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Public Statements

Employee Free Choice Act Of 2007--Motion to Proceed

Floor Speech

Location: Washington, DC



Mr. MCCONNELL. Mr. President, more than three centuries ago, settlers in the New World began to put into practice the political ideals that brought them here and for which many of their descendants would later fight and die.

One of the most important of these was the ideal of political freedom, and one the most concrete expressions of it was the right to vote in secret, without harassment and without coercion. Rejecting the English Parliamentary tradition, several colonies, including all the New England colonies, established secret elections as the norm.

The secret ballot has been standard everywhere else in this country for more than a century. It simply hasn't been questioned. Americans have come to assume that in everything from electing their high school yearbook editor to their President, their vote is sacred and it is secret.

That is, until now. The so-called ``Employee Free Choice Act'' is an assault on the centuries-old practice of secret voting, and the fact that we are here in this Chamber discussing it at all is a scandal.

The Employee Free Choice Act was not written to help employees. It was written to help union bosses, who are angry because their membership has been plunging for decades.

This bill aims to reverse that trend by stripping workers of the right to vote privately for or against a union. They'd be forced to publicly sign a card instead, exposing them to coercion and intimidation by employers and union bosses alike.

When union bosses convince more than half the employees at a work site to sign a card authorizing a union, they will be free to organize.

Meanwhile, employers would be free to check whether their workers favor labor or management.

Look, Congress settled this issue 60 years ago when it amended the National Labor Relations Act to provide secret ballots at the workplace. Congress changed the existing law then precisely because of widespread intimidation and coercion at the workplace.

Now our Democratic friends want to strip that right away from 140 million American workers, rolling back the clock 60 years on employee rights and potentially eroding the broader voting rights that generations of Americans have fought to secure for themselves and their children.

This is really a disturbing development. For years, American voters have been able to depend on Democrats to be loud persuasive supporters of voting rights. Their sudden conversion is shocking, but its cause isn't a secret.

Speaking to a union rally on Capitol Hill last week, the distinguished majority leader gave us a clue into the origins of this anti-Democratic bill. Here's what he told the unions that showed up: Democrats are in control of Congress now because of you. You made all the difference--and let me start with two words: thank you.

Well, are we to expect that blowing these folks a kiss at a pep rally was all they wanted? I think not.

The unions haven't been coy about their legislative wish list. And according to the Las Vegas Review Journal: ``The Employee Free Choice Act is at the top of their wish list.''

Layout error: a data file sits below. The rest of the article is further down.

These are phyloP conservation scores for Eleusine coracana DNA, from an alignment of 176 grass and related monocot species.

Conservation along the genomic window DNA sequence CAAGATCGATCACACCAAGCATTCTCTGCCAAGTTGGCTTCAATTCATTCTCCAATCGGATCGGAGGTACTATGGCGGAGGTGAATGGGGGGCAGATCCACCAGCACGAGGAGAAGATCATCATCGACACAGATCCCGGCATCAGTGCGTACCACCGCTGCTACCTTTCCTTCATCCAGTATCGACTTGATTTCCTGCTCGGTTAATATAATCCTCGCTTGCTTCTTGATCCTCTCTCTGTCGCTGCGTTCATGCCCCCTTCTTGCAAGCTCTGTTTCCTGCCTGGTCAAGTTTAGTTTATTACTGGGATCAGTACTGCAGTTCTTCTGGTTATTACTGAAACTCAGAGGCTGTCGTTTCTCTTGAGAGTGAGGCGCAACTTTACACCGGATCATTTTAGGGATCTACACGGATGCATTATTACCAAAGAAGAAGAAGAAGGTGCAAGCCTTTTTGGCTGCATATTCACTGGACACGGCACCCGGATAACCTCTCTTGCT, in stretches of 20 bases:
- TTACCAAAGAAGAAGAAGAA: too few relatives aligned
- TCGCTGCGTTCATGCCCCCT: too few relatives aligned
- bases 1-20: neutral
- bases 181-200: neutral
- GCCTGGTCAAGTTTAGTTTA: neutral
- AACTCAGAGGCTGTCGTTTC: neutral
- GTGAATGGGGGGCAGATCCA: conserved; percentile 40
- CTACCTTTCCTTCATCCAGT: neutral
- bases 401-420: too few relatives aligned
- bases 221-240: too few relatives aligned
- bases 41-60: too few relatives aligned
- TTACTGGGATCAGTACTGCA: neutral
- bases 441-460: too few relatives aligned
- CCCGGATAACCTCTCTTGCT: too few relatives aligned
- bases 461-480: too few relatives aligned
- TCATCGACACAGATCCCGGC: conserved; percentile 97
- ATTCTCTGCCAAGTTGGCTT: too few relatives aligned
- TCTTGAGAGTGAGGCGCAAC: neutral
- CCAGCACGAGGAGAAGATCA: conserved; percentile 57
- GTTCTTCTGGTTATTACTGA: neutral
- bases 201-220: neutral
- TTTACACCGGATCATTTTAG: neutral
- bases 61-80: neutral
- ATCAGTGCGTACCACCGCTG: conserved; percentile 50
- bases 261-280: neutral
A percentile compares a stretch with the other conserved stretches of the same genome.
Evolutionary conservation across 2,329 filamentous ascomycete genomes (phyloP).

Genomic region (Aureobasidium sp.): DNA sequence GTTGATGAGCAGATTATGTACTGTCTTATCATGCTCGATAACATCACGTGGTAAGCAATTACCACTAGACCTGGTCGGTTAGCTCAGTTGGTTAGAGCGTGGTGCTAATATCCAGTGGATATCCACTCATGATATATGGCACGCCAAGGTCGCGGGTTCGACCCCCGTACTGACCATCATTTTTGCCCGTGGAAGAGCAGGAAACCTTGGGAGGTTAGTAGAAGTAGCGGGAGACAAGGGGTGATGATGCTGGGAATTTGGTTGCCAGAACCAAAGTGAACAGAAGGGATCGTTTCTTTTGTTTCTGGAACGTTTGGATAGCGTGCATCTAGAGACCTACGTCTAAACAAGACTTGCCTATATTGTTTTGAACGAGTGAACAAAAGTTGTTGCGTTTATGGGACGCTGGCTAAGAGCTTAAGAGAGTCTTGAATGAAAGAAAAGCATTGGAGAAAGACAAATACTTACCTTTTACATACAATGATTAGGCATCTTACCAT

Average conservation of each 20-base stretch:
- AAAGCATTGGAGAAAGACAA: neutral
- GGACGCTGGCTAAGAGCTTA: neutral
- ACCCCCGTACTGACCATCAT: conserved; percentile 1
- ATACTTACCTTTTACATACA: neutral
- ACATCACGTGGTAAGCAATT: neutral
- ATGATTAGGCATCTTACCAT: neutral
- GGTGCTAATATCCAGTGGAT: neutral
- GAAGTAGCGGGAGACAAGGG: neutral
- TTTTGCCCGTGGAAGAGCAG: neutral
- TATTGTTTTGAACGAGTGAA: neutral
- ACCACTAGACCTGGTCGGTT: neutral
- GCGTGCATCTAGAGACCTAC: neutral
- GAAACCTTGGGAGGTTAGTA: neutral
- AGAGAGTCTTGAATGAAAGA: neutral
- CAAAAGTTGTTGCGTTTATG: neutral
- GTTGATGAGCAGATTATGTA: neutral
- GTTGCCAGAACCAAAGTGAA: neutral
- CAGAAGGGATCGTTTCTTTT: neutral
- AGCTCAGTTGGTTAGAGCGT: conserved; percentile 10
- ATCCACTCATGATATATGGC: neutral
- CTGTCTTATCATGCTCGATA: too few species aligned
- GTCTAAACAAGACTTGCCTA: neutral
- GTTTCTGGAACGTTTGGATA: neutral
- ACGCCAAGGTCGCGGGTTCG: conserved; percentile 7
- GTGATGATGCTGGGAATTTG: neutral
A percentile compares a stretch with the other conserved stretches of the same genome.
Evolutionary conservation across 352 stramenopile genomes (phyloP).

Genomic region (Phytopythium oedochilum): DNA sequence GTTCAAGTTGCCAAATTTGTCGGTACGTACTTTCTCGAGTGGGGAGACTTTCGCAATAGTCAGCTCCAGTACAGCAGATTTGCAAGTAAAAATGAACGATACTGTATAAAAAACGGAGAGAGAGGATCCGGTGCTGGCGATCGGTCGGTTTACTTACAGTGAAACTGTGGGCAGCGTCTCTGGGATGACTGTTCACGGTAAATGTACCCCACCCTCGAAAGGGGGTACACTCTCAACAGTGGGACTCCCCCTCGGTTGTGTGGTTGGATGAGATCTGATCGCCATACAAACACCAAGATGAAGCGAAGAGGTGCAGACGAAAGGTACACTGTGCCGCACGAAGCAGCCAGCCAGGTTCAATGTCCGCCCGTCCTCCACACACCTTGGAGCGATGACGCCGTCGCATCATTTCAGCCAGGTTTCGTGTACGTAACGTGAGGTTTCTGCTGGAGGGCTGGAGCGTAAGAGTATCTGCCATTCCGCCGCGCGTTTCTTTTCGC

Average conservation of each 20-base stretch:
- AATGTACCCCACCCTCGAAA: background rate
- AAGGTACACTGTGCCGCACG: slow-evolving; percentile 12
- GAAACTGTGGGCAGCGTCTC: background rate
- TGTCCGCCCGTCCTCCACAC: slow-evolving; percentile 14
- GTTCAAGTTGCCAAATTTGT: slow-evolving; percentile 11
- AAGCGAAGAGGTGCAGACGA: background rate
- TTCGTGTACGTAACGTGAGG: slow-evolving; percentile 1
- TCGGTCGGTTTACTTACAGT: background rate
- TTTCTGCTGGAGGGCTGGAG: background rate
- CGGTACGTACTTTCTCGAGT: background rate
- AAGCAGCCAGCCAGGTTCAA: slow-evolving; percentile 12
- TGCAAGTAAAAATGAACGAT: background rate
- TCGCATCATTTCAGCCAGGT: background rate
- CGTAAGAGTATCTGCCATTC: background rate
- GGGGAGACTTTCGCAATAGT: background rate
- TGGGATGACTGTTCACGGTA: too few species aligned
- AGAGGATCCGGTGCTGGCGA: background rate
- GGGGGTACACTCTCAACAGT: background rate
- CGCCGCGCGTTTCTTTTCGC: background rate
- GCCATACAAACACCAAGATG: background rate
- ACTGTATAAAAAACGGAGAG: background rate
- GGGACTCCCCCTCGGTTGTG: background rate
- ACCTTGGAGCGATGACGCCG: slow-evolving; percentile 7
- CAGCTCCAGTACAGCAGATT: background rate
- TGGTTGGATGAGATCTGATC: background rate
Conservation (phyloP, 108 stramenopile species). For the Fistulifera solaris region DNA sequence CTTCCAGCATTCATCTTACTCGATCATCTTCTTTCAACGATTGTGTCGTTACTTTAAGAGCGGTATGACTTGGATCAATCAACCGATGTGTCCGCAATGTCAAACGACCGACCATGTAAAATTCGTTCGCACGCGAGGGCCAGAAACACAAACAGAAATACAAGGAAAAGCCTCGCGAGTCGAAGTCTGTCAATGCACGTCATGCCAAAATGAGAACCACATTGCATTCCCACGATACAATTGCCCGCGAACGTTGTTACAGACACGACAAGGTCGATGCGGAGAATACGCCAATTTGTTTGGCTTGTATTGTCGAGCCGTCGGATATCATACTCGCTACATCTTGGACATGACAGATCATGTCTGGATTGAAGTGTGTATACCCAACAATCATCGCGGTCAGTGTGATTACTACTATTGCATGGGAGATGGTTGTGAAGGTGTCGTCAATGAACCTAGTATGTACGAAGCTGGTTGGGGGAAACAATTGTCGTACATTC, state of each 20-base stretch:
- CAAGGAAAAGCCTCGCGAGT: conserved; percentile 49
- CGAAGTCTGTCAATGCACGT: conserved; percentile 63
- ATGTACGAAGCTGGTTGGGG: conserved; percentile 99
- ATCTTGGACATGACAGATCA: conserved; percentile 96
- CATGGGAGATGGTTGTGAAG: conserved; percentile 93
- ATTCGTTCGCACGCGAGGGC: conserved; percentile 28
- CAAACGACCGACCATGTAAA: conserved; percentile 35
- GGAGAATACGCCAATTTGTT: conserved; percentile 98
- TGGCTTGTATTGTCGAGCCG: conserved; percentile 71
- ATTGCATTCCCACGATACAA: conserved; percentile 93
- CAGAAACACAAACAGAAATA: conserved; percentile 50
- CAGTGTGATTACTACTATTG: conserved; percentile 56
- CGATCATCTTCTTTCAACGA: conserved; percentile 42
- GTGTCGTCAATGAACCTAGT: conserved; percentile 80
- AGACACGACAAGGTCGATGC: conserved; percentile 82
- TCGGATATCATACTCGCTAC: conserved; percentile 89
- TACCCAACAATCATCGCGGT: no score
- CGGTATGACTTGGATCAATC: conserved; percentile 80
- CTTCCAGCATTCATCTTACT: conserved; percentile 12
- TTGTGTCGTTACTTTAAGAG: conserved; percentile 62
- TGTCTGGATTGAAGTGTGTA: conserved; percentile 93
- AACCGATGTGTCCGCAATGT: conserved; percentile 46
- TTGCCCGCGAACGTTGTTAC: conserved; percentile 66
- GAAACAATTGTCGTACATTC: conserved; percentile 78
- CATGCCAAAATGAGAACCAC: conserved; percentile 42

The Review Journal is calling this a textbook case of payback. Well, for all you civics students out there, you are about to see a textbook example of something else: how this kind of thing backfires when it threatens to undermine something that Americans hold dear, and that is the right to vote without somebody looking over your shoulder.

Historians tell us that once secret ballots gained near-universal acceptance a little over a century ago, the only Western country that didn't continue to observe the practice religiously was the Soviet Union.

Yet even there, communist leaders were careful to maintain at least the formal appearance of secret ballots. An ad that recently appeared in a number of national newspapers illustrates my point. I think I have it here behind me. At least I thought I was going to. I guess I don't.

Leading with the quote; ``There's no reason to subject the workers to an election,'' it asks: ``Who said this?''

We are given three choices: Mahmoud Ahmadinejad, Idi Amin, and American union leader Bruce Raynor. It was Raynor in fact who said that in defense of the Employee Free Choice Act.

No wonder the Communist Party USA endorsed the bill at its national convention in 2005.

It's understandable why my good friends on the other side hoped they could introduce this bill quietly--just slip it in, watch it fail with a whimper, then crow about their support for Big Labor at political rallies.

They knew as well as I do that if voters knew they were looking to roll back a basic protection like the right to vote in secret, they would be in trouble.

The polling data is overwhelmingly on this one: Nine out of ten Americans--including 91 percent of Democrats--favor the right to a federally supervised secret ballot election when deciding whether or not to form a union. The main provision in this bill is about as popular as poison ivy, which is why this was supposed to all be quiet.

Incredibly, my good friend the majority leader has even indicated that he doesn't expect the bill to pass. Last week he was worried that some Republicans who are opposed to the immigration bill would vote for this bill just to delay debate on that one.

He said such a move would be made out of pure spite, which could only mean that he doesn't expect--or want--this bill to go anywhere.

So what are we doing here?

I'll tell you what: we are being told to squeeze in a vote on this anti-Democratic bill between two of the most important pieces of legislation in this Congress, in the hope that it will fail.

Well, it will fail. But not quietly.